Creditors of Hynix Semiconductor Inc. said Thursday they are not considering changing sale conditions for the chipmaker, dismissing speculation that the sale may hit a snag due to potential bid withdrawals.
Early last month, top mobile carrier SK Telecom and shipbuilding conglomerate STX Group submitted preliminary bids for a 15 percent stake in the world's second-largest computer memory chipmaker.
Local media reported that a prospective buyer may pull out of bidding on rumors that creditors are trying to give incentives to a hopeful buyer that will bid for large portions of the available stake without the issuance of new shares.
Ryu Jae-han, chief executive of policy lender Korea Finance Corp. (KoFC) shrugged off such speculation, adding that creditors will stick to their original sale conditions.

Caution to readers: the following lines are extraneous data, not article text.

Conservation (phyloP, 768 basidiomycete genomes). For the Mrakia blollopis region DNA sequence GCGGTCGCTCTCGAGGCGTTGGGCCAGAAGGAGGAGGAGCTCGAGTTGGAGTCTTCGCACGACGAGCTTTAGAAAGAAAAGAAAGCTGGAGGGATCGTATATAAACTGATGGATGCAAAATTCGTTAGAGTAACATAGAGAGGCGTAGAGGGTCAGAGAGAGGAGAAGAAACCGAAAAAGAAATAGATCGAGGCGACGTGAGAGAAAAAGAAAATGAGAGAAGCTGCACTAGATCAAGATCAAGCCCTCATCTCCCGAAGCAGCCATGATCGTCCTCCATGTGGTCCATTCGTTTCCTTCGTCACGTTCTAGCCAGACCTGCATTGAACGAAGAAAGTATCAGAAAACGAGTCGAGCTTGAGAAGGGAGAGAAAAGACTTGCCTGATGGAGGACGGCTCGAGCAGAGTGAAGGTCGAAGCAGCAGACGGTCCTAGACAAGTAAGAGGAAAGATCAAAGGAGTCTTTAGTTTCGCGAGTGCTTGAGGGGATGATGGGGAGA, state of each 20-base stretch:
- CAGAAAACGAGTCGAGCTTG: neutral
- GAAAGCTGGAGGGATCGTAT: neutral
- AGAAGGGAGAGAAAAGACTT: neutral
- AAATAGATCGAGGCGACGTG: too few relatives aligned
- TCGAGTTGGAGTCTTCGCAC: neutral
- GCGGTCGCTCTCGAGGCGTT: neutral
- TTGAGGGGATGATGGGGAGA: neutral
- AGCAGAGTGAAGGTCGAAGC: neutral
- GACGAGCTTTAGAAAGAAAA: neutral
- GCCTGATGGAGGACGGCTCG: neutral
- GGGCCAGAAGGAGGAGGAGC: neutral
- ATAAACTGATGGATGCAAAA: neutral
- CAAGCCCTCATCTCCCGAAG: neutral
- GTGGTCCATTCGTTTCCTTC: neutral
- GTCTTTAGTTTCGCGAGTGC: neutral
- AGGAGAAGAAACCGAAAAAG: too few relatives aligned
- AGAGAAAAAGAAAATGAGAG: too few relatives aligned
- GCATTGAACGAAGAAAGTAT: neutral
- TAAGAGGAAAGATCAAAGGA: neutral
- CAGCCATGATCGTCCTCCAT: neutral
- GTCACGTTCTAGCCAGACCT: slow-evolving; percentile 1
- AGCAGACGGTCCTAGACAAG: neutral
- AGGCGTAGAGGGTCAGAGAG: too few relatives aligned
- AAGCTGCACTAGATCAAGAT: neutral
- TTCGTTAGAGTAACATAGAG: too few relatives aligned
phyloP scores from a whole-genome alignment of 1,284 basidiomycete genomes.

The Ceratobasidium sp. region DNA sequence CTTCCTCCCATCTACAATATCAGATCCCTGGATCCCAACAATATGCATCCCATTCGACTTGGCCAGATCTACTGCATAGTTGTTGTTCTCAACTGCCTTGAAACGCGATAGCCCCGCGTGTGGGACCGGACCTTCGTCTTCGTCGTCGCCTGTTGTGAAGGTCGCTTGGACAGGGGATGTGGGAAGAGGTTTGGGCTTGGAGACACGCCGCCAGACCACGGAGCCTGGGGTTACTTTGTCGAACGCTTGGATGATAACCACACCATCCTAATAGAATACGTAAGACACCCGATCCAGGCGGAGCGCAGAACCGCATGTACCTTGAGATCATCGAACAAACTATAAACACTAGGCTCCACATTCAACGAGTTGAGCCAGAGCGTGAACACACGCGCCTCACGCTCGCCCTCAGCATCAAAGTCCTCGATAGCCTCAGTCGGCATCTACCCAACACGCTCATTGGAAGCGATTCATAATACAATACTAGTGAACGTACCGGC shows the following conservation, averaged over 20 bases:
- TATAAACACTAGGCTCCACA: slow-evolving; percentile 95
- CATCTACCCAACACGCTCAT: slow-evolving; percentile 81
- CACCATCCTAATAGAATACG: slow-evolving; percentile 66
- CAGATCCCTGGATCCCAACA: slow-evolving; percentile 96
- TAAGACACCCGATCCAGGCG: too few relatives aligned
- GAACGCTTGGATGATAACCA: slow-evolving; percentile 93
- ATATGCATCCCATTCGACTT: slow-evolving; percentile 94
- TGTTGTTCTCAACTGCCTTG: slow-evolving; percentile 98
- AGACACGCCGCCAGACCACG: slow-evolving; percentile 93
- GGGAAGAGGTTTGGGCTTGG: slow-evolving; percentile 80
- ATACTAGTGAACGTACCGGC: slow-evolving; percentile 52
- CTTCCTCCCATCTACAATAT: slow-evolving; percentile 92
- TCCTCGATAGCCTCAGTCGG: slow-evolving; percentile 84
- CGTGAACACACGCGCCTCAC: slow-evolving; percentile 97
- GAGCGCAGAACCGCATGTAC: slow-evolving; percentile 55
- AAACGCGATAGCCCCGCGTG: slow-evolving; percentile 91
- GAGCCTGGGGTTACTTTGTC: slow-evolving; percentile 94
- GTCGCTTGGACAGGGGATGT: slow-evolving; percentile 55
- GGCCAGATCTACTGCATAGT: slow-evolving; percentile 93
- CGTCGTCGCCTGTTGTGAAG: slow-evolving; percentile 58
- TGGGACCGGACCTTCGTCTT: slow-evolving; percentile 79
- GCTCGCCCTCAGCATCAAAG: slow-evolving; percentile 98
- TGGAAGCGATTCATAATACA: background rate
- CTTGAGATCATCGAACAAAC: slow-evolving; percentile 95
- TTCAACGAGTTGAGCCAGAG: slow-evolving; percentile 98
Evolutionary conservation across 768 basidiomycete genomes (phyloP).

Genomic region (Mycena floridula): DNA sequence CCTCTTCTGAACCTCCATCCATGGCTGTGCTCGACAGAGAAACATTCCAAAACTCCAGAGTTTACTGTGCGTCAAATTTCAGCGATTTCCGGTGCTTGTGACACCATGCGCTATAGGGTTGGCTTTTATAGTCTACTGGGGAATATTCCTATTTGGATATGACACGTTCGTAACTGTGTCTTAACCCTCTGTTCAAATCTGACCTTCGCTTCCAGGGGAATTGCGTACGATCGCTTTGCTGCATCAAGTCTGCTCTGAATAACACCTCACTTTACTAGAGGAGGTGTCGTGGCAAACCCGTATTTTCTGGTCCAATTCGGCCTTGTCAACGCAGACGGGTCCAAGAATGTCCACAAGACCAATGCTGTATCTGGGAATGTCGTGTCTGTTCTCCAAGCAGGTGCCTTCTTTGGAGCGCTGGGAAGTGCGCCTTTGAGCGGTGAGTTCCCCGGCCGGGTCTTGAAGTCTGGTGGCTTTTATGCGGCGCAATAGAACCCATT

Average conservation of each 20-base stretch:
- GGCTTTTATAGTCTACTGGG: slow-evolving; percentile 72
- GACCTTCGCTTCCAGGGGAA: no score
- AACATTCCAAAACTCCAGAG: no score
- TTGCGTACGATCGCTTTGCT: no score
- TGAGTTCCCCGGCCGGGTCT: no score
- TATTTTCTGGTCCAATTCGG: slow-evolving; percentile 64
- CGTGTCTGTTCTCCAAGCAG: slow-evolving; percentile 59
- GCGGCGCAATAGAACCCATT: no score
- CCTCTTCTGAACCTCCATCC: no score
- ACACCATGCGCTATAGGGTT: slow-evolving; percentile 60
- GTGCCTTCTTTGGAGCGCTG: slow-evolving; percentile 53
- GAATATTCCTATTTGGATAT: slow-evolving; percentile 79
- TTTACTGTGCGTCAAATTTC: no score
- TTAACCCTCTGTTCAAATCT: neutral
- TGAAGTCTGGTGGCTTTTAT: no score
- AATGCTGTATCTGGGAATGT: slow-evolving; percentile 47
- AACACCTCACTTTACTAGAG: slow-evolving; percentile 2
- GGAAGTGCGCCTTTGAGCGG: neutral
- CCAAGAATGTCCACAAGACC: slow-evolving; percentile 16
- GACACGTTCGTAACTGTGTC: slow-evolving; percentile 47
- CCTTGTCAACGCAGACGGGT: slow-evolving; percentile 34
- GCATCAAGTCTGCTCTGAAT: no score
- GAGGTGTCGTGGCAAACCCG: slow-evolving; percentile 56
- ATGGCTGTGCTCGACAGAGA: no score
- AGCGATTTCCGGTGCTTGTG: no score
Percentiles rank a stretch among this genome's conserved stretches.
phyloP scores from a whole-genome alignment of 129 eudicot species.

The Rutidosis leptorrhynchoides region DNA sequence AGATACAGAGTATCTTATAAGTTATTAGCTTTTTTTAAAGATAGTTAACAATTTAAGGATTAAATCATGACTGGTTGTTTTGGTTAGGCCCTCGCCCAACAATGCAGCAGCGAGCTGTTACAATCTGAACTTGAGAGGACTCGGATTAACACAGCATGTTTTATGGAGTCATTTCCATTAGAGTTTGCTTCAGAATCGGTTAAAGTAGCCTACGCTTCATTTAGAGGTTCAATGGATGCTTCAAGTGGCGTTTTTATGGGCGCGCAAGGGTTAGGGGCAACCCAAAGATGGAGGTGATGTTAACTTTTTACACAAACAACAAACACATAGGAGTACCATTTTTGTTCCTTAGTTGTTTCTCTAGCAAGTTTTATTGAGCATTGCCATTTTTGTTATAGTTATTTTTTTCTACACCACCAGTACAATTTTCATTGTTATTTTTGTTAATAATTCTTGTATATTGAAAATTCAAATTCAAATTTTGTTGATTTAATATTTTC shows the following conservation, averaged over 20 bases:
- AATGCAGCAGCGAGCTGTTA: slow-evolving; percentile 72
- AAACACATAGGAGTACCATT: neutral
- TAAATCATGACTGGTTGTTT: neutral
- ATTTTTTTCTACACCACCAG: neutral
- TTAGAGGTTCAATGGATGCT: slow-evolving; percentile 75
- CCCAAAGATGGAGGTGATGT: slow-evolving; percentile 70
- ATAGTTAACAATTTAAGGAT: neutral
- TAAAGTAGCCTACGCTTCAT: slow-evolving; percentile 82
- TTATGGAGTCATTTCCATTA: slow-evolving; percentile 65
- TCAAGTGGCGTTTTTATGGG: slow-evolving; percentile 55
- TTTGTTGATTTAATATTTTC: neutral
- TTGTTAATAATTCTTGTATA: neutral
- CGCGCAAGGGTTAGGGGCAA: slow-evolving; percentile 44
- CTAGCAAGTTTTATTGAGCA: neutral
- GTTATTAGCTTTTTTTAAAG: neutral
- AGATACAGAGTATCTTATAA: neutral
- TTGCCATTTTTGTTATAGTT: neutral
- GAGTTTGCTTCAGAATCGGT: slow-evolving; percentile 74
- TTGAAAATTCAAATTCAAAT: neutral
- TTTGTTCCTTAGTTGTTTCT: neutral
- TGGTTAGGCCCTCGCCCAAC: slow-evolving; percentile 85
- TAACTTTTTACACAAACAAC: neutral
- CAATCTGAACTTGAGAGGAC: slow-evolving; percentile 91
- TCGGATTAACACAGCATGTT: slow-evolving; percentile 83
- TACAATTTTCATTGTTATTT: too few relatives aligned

"Creditors do not consider giving extra points to a hopeful buyer who tries to buy as much of the existing shares," Ryu said in a press conference.
The creditors are considering issuing new shares, a move to help the chipmaker bolster its financial strength and ease the burden of additional capital investment for the new owner.
A prospective buyer would be allowed to sell up to 10 percent out of its stake, but it will be permitted to issue new shares only when it offers to bid for at least half of the 15 percent.
Korea Exchange Bank is the biggest shareholder in Hynix with a 3.42 percent stake, followed by Woori Bank with 3.34 percent and KoFC with 2.58 percent.
The creditors' previous attempts to sell Hynix Semiconductor hit a snag as volatile business conditions for the chipmaking sector and huge investments have made potential investors wary of buying the company.
The creditors injected $4.6 billion to rescue the chipmaker by swapping their debt holdings into shares in 2001 and 2002.